The Kralingen Music Festival was held in the Kralingen neighbourhood of Rotterdam, the Netherlands, on the June 26-28,1970. Performing bands included The Byrds, T. Rex, Santana, Jefferson Airplane, and the headlining Pink Floyd. Approximately 150.000 attended. In a new development, unlike in America where mainstream sponsors still wanted little to do with the dirty hippy, the main investor here was Coca-Cola and let’s face it, if coke ain’t The Man, who is?
In both English and Dutch, the festival is also known by the English name Stamping Ground, and is often billed as the European answer to Woodstock, though that is as much a testament to the power of the Woodstock brand. Everyone wanted to be the next Woodstock or to be associated with it’s coolness, especially after the movie came out.
The Festival became an influential event, as it turned out to be the actual beginning of the Dutch tolerance policy towards marijuana. The many present undercover cops did not arrest any of the users or small traders: it became clear that there were just too many, and all of them peaceful. All the more ironic then that Coca-Cola were the sponsors. This mix of counter-culture and hard ore corporate culture set an early example for festival organisers and would later become, sadly in many ways, the norm.
In 1971, a documentary about the festival appeared, titled Stamping Ground, created by George Sluizer. The film was made for an international audience and is also known under the titles Love and Music, and in Germany Rock Fieber. Also, several books and exhibitions have been dedicated to the event. A triple lp-boxset was released in 2010 too. So this event had real European cultural impact. Since 21 September, 2013, a memorial has been placed in the Kralingse Bos area, to commemorate the first multi-day open air pop festival on the European continent.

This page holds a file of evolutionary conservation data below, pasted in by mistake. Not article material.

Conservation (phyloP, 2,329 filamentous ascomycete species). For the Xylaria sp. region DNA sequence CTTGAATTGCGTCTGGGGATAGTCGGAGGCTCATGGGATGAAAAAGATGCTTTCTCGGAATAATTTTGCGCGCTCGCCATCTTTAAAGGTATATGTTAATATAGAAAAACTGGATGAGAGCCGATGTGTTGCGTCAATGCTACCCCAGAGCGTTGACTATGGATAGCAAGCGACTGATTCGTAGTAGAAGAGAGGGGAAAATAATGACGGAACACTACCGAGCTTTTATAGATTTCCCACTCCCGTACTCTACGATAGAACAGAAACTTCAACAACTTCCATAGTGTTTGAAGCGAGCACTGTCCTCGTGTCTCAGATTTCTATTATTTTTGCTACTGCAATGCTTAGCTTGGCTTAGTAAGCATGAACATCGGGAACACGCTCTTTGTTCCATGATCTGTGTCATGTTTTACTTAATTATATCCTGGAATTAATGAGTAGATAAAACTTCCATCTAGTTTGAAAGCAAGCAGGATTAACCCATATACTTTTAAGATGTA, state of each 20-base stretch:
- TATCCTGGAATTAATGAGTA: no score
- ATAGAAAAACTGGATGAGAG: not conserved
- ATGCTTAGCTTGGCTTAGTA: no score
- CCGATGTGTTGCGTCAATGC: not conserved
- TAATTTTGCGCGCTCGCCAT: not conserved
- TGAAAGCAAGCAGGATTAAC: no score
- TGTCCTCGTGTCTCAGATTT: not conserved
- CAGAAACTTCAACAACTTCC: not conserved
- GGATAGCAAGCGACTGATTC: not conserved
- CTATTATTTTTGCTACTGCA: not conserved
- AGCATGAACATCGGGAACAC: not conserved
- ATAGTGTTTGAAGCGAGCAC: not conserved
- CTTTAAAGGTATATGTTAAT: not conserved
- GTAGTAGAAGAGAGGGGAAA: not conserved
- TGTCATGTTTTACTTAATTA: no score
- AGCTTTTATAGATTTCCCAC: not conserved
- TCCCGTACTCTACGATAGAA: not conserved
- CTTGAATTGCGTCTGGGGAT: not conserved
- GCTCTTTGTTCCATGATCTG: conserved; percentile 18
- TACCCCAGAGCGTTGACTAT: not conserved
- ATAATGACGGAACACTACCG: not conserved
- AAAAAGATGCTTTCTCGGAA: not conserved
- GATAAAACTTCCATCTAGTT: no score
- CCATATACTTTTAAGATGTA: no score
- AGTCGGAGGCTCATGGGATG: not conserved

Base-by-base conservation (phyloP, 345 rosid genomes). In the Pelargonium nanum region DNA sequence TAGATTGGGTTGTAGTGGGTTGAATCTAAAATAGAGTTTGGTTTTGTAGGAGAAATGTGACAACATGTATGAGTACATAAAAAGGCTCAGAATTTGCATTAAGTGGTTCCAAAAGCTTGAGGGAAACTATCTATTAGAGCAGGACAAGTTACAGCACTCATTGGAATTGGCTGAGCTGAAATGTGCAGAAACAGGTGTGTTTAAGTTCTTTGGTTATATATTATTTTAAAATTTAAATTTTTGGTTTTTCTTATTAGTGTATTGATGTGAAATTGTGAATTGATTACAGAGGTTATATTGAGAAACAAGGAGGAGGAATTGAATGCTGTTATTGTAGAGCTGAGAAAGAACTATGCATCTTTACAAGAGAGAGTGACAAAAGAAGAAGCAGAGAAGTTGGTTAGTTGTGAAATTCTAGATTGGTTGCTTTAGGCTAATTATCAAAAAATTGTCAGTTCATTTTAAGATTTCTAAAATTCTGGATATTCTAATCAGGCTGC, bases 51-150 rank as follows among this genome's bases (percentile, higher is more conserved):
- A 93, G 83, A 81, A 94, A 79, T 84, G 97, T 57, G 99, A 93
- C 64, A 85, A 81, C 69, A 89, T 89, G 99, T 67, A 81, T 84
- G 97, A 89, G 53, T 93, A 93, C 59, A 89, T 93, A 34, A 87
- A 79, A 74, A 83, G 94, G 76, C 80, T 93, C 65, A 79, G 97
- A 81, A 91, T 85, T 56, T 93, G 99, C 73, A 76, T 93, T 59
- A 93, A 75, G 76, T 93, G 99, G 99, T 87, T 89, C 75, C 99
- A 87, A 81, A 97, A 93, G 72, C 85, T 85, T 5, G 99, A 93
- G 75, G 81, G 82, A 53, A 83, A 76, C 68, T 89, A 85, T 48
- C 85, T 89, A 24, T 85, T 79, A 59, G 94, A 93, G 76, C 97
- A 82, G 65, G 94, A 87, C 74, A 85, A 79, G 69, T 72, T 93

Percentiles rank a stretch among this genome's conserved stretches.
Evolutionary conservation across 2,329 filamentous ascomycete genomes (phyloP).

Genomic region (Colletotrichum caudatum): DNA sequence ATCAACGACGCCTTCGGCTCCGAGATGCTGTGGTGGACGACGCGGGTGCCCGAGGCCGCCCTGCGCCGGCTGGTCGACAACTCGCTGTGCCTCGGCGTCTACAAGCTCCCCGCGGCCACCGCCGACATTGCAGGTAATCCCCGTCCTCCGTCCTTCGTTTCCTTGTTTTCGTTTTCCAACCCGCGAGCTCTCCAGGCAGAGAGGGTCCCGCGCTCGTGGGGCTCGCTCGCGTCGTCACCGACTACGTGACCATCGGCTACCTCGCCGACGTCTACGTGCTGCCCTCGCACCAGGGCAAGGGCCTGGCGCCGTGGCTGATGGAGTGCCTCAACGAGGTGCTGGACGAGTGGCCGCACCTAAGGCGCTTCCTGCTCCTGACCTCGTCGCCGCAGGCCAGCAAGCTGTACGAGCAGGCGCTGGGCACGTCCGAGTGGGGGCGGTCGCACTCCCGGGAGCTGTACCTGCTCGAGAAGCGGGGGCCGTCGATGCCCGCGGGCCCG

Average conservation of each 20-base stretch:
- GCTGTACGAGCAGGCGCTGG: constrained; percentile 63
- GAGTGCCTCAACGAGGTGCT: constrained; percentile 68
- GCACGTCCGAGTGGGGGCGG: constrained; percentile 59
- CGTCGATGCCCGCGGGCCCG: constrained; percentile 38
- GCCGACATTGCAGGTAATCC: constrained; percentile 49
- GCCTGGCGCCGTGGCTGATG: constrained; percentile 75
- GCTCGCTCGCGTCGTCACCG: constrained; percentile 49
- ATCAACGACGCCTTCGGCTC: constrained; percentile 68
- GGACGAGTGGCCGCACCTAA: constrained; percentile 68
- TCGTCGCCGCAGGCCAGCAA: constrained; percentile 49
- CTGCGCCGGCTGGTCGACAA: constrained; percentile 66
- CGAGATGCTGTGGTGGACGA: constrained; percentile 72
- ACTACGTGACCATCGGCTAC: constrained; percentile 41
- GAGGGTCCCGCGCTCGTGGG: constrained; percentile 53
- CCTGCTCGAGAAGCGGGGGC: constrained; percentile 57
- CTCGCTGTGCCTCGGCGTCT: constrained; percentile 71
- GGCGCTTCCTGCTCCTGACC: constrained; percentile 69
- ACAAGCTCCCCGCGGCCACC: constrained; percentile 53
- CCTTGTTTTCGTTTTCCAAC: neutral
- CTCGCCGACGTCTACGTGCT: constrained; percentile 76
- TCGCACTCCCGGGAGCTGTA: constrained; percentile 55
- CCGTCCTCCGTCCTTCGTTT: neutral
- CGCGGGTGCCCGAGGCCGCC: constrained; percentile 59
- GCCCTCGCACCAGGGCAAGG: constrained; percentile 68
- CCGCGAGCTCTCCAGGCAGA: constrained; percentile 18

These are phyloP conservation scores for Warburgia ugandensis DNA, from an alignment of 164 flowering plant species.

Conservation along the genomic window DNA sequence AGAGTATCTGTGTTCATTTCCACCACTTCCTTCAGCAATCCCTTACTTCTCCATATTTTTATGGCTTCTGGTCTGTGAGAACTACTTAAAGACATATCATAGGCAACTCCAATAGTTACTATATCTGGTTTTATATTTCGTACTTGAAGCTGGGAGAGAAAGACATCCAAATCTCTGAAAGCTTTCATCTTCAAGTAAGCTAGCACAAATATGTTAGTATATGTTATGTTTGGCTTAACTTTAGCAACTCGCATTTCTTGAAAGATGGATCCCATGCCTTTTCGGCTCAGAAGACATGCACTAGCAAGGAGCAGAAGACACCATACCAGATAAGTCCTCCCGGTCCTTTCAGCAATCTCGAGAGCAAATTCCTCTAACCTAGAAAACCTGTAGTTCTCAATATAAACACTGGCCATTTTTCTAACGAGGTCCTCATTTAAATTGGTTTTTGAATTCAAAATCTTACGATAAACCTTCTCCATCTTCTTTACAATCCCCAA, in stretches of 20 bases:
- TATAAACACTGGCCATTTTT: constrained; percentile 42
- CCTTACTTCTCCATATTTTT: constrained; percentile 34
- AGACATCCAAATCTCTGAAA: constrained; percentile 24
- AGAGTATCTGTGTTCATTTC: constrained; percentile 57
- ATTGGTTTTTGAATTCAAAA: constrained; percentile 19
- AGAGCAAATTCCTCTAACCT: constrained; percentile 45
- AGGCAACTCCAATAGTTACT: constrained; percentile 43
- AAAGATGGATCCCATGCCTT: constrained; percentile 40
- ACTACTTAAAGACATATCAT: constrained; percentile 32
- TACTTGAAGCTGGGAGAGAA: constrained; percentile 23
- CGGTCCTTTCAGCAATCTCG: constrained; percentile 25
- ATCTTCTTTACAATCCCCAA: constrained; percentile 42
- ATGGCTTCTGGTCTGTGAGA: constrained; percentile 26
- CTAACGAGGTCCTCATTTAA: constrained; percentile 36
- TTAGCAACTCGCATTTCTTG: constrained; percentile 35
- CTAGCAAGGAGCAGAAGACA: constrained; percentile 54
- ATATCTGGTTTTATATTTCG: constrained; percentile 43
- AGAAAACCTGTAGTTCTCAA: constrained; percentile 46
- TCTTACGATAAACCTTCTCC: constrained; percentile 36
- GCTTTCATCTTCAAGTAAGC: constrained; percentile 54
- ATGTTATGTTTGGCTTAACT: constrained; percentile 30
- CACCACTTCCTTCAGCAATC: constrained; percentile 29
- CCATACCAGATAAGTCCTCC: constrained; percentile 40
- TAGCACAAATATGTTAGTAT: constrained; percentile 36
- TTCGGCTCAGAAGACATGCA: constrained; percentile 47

However, it has to be said that outside of mainland Europe and even in the UK it’s still not very well-known, despite being an influential festival. One thing that can be for certain is that the line-up of bands was totally magnificent. Now, I’ve seen IABD listed as bill toppers on the first day but I can’t believe that at all. I’m certain it’d be have been Jefferson Airplane from this list of performers.
Friday, 26 June: It’s a Beautiful Day, Jefferson Airplane, Stone the Crows, Santana, The Flock, Canned Heat, Hot Tuna, Pentangle, Quintessence
Saturday, 27 June: The Byrds, Family, Dr. John the Night Tripper, Country Joe McDonald, T. Rex, Third Ear Band, Al Stewart, Tata Mirando Gypsy Orchestra, CCC Folk & Blues Inc, Supersister.
Sunday, 28 June: Pink Floyd, Soft Machine, Fotheringay, Fairport Convention, Caravan, Han Bennink,John Surman, Art Ensemble of Chicago, Mungo Jerry.
That’s pretty much a who’s who of progressive, blues and folk music at the time. Notable that the heavy bands didn’t play. None of your Zep, Sabs or Purps. Kralingen Music Festival was Euro hippy central and proudly so, even as they sipped their coke.
Kralingen Music Festival Netherlands 1970 rocked but probably in an offbeat time signature.